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Discussion Starter #1
So I have many manuals and I’m confused! I was told I’m ok but there are too many variances. So my load is armscore 115gr FMJ using HP38. Oal is 1.1540 and powder charge at 4.7 gr.. Now I’m going to add pics of OAL’s and powder charges for HP38 and w231 since everyone agrees they are the same. I got my measuring oal of 1.540 from factory loaded mag tech ammo and Winchester white box and picked the lesser of the believed evils. What do you guys think? I need real world answers from experienced loaders. First pic shows varies oal lengths way longer than mine and the last pic is off hogdon website with no actual listing of my round. Remember I’m FMJ and not plated.
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Try to find the profile closest to your bullets and measure those carefully. Drop the rounds into your barrel's chamber and do a plunk test.
 

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Sounds ok, I frequently use the White Box stuff to help set lengths, The danger generally comes in by setting
the length too short. I'd make a few and test them.
 

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I started out measuring WWB loads and found they weren’t consistent in length. So I made a long dummy round and tried the plunk test. Kept shortening the dummy until it plunked and seated that one about .010 shorter. That became my seating depth for that specific bullet.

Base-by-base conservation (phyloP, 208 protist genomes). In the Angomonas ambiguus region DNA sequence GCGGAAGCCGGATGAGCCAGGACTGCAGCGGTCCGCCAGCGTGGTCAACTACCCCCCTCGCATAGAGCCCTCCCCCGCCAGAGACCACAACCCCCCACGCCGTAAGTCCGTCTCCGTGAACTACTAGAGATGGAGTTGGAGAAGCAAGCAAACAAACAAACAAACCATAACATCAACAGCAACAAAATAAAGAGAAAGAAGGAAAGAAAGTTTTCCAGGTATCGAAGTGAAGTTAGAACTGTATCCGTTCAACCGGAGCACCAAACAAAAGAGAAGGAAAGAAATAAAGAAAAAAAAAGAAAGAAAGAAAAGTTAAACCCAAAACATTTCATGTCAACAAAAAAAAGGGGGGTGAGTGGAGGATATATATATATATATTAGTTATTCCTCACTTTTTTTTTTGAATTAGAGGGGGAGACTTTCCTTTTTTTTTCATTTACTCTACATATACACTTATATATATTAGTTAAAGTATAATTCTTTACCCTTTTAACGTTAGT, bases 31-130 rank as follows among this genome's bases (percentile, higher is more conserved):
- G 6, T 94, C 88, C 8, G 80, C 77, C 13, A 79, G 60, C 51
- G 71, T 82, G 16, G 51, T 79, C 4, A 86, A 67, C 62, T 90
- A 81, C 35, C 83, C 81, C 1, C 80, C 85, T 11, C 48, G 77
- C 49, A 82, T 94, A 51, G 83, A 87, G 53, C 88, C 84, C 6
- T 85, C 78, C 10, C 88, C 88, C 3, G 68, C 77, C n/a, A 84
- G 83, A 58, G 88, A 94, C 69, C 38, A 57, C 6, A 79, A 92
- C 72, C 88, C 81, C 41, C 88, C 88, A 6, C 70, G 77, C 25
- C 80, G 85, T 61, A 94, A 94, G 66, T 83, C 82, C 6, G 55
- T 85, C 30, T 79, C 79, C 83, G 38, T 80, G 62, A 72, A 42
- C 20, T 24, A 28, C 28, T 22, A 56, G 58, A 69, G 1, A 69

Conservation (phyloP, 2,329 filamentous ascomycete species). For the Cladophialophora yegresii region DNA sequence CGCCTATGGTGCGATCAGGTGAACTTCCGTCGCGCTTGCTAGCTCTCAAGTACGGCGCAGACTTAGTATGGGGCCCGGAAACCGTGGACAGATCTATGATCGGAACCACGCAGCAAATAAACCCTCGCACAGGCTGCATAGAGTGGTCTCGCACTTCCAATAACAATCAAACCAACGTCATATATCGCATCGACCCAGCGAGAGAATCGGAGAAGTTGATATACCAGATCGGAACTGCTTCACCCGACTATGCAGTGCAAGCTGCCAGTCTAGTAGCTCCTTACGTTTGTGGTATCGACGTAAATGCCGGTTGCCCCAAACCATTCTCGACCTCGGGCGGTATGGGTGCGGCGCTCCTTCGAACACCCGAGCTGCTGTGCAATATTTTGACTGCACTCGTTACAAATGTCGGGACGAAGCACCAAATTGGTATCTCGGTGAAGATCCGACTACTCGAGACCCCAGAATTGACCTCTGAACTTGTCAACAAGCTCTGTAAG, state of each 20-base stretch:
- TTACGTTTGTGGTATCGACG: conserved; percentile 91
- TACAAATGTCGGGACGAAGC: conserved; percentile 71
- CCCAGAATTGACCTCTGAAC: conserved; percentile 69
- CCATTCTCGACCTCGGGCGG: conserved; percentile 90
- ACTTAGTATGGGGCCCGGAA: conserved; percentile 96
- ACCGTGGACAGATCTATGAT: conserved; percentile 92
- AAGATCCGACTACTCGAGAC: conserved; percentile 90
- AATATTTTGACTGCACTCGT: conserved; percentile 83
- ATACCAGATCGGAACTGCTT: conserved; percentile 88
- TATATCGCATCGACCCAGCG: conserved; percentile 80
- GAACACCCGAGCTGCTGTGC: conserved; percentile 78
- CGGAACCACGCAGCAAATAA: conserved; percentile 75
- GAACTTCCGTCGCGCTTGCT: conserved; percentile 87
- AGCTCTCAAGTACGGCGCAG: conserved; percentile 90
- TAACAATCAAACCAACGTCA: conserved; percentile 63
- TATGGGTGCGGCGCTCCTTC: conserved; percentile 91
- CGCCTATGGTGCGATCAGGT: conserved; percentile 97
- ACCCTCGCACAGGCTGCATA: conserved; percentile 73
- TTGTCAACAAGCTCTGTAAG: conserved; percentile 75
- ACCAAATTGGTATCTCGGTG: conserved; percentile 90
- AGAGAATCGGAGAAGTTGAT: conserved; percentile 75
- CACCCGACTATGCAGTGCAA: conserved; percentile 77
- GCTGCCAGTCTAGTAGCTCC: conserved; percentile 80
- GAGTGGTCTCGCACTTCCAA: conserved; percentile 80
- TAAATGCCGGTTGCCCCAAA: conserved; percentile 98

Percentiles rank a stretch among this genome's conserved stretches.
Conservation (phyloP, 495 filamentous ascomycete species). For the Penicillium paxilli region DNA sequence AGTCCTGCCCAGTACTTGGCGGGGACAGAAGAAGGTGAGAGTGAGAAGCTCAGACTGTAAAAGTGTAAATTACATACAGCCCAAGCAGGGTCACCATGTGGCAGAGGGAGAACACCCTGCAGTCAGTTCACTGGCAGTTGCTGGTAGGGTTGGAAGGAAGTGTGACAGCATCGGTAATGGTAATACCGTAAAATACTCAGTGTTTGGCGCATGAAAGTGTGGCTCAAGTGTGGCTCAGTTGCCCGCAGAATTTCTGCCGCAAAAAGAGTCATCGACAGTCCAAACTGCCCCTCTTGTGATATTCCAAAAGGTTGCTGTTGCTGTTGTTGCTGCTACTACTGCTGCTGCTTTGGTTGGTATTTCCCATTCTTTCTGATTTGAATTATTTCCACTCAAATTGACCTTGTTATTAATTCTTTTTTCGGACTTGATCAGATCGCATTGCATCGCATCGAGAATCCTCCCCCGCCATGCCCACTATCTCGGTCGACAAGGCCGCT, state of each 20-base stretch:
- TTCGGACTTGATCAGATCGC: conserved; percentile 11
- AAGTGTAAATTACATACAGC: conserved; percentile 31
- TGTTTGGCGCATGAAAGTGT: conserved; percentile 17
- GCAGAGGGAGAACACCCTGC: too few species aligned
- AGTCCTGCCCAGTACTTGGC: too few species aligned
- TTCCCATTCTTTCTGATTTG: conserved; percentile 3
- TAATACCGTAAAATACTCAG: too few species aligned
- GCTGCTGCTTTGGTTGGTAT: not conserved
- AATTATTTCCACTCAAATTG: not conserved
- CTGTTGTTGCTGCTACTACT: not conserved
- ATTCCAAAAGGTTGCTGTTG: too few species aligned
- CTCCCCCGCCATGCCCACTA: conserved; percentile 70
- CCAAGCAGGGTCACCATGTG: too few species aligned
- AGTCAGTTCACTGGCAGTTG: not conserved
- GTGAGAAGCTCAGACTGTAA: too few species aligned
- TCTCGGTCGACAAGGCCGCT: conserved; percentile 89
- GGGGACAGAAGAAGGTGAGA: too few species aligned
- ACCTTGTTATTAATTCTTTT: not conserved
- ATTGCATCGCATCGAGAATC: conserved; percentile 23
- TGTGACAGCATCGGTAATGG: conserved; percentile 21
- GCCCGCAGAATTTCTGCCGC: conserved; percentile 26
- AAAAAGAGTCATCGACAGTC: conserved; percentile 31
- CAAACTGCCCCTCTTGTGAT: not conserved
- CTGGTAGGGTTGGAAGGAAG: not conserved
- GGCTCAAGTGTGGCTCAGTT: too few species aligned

Then I checked my load data sources. The seating depth for my dummy round created a round longer that those listed in all my data sources, so I knew the loads would be safe. I then started low and worked up to find a load that cycled the action, didn’t stovepipe, and gave the velocity I was looking for.
 

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Dang, need Ted here for a back up.
HP-38 4.7 grains, are you target practicing at 75 to 100 yards? 3, 5, 7and 10 yards is good for punching paper and about your length for in home shooting if need be.